The month of January has been a tough one for our family. My 57 year old sister-in-law Nancy, is in her home confined to a hospital bed because uterine cancer has overtaken every part of her tiny body. She is dying.
Since she was informed two weeks ago that there was nothing left that doctors could offer her, she summoned her children ages 18-29 and they came to her side. But they are not alone in this. They are part of our larger extended family with cousins, aunts, uncles and even grandmother who hold vigil at her house every single day.
This may sound horrific, but in fact it isn’t. There is a sweetness about the days. When I am at home and not with Nancy and her kids, I want to be there- in the house with my nieces and nephews, mother-in-law, two other sister-in-laws, the dogs and the neighbors who bring banana bread and casseroles. We do things together that people never do anymore. We talk about things we have done together and we talk about the children that my nieces and nephews will have one day. We tell stories of Nancy and the silly things we did together. Her kids find photos of her, blow them up and put them around the living room. Nancy taught each of her children to knit (even her sons) and we knit together. My nephew made a coat for his dog, another made a hat for his girlfriend, one niece made a hat for herself and another sister-in-law made a scarf for her daughter. We watch movies and talk, knit some more and then eat.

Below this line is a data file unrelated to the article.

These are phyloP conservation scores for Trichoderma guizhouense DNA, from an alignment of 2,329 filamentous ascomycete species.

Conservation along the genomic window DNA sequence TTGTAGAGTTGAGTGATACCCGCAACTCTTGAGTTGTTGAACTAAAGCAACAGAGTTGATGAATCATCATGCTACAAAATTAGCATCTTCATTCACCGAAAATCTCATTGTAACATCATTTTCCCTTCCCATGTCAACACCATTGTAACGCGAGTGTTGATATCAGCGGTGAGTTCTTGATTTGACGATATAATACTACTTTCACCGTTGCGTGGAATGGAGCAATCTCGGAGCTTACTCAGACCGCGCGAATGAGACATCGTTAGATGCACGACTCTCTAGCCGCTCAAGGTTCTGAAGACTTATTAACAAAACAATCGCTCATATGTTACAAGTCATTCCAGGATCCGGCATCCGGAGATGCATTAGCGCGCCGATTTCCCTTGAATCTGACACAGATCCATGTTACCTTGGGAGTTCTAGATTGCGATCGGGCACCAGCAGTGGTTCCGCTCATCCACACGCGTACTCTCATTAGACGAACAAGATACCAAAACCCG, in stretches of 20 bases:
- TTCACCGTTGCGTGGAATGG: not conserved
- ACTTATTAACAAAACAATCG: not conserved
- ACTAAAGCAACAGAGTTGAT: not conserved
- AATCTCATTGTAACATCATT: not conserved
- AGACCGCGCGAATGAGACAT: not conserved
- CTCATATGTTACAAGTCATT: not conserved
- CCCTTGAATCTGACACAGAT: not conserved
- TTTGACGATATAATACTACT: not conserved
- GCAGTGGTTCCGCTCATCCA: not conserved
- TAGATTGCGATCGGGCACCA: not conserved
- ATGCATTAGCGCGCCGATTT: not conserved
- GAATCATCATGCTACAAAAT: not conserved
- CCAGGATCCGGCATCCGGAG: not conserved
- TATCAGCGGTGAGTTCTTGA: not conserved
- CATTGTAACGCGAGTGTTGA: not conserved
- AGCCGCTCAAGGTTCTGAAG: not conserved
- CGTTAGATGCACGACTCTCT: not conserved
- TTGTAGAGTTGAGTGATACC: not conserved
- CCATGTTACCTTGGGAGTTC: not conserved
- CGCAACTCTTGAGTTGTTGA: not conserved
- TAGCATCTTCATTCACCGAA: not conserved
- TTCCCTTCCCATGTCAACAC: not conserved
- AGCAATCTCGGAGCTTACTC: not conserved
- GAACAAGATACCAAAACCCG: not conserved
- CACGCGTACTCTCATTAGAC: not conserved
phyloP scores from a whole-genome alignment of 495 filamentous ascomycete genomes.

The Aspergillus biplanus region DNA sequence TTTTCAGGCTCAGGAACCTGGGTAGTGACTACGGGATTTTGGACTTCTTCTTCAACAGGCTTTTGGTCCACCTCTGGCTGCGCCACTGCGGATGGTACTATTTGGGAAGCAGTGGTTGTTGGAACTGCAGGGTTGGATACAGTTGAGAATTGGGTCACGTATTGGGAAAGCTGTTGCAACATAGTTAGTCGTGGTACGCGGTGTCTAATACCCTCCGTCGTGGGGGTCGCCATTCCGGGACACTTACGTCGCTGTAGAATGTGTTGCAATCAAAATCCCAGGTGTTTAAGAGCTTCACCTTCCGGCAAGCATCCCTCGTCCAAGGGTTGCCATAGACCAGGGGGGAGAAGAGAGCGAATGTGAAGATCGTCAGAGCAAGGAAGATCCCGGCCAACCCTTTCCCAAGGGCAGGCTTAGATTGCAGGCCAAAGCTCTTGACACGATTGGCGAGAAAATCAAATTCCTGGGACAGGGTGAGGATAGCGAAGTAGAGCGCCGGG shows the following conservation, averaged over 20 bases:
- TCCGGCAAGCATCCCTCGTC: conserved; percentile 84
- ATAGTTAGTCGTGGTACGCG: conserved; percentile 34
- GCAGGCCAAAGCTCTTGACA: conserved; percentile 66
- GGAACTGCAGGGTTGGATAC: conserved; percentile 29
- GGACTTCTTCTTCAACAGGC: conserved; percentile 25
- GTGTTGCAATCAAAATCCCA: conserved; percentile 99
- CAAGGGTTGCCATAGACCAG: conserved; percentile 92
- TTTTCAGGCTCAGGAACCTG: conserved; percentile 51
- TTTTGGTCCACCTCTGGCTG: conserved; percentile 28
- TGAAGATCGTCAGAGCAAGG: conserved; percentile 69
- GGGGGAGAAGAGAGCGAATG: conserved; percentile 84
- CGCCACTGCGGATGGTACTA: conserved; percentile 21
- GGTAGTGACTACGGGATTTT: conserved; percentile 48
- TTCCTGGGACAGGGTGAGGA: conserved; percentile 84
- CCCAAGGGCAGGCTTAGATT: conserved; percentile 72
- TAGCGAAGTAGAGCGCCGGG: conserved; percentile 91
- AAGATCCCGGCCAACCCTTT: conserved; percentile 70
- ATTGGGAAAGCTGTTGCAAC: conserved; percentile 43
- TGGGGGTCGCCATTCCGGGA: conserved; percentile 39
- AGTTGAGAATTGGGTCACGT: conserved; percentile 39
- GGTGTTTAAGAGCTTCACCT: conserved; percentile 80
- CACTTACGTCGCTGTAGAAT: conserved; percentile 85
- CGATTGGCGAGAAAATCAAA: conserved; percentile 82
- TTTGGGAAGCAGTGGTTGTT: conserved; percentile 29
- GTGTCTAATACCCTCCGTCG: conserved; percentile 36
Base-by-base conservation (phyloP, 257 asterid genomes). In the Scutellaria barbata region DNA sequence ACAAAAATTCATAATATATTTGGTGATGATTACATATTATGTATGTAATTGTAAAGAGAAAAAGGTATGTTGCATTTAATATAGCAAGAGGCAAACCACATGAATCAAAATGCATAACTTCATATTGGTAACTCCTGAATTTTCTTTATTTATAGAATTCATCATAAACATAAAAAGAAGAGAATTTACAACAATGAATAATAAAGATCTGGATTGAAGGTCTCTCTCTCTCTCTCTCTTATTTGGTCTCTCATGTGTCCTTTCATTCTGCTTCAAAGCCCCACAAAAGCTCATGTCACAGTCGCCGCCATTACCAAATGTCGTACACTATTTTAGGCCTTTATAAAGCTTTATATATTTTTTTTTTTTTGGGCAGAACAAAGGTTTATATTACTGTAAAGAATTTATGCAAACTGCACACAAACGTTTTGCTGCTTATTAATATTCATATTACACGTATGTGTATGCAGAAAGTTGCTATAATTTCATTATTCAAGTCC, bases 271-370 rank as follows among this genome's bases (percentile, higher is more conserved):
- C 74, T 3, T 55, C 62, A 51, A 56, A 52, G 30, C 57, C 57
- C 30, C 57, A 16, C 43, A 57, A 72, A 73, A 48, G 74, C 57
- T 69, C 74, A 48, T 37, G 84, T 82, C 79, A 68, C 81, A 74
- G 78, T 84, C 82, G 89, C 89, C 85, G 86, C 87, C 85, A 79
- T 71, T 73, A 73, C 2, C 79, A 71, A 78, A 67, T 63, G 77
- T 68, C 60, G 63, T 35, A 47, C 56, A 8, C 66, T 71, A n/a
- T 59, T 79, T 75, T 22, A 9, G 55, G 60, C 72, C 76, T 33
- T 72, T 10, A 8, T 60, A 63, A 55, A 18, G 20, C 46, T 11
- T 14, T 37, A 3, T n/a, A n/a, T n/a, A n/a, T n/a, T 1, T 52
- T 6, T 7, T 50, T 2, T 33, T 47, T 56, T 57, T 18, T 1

My niece awakens in the night to help her mother to the bathroom and in the morning, the family begins their vigil again. Never have I experienced so much conversation, connection and warmth in one room. Nancy stays in bed and loved ones rotate through her room. She thinks clearly and speaks slowly. She smiles, tears up and then smiles again. “Are you afraid to die?” I asked her once. “Oh no,” she resolutely said. “I’m not afraid.” The look on her face made me believe her. She is not afraid.